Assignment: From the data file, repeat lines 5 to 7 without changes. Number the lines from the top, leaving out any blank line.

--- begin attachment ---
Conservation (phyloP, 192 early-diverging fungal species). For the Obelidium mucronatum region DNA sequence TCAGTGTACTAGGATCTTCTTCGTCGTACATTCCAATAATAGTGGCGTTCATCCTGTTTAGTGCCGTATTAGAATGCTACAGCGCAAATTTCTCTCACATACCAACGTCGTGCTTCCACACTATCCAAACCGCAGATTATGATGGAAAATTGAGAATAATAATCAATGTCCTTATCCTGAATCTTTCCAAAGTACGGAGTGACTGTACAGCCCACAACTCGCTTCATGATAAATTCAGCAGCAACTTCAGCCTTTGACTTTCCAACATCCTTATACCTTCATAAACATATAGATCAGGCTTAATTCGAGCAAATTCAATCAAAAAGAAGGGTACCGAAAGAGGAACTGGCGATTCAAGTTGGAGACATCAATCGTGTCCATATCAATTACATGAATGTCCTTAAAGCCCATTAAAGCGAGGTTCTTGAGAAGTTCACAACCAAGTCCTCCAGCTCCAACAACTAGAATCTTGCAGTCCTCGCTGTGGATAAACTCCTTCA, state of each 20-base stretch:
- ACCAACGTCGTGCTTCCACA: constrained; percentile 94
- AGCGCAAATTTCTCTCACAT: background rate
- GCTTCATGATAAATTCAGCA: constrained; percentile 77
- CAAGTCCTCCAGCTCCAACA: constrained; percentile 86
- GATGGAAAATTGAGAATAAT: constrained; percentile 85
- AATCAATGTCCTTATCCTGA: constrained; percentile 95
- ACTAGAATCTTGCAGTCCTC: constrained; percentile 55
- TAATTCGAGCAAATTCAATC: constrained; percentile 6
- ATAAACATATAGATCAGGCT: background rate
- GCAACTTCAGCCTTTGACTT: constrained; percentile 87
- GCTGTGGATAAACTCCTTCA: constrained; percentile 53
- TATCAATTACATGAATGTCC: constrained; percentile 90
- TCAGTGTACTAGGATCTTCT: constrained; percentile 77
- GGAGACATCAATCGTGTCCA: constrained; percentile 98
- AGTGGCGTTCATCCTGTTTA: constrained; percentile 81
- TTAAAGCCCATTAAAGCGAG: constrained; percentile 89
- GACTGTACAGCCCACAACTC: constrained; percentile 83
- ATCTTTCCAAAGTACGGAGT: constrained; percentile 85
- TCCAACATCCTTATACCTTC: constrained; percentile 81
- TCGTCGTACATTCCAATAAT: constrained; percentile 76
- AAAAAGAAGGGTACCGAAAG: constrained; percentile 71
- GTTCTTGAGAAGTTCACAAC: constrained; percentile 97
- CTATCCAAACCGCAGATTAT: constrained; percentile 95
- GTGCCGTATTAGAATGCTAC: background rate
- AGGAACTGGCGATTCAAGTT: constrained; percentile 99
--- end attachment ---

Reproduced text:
- CAAGTCCTCCAGCTCCAACA: constrained; percentile 86
- GATGGAAAATTGAGAATAAT: constrained; percentile 85
- AATCAATGTCCTTATCCTGA: constrained; percentile 95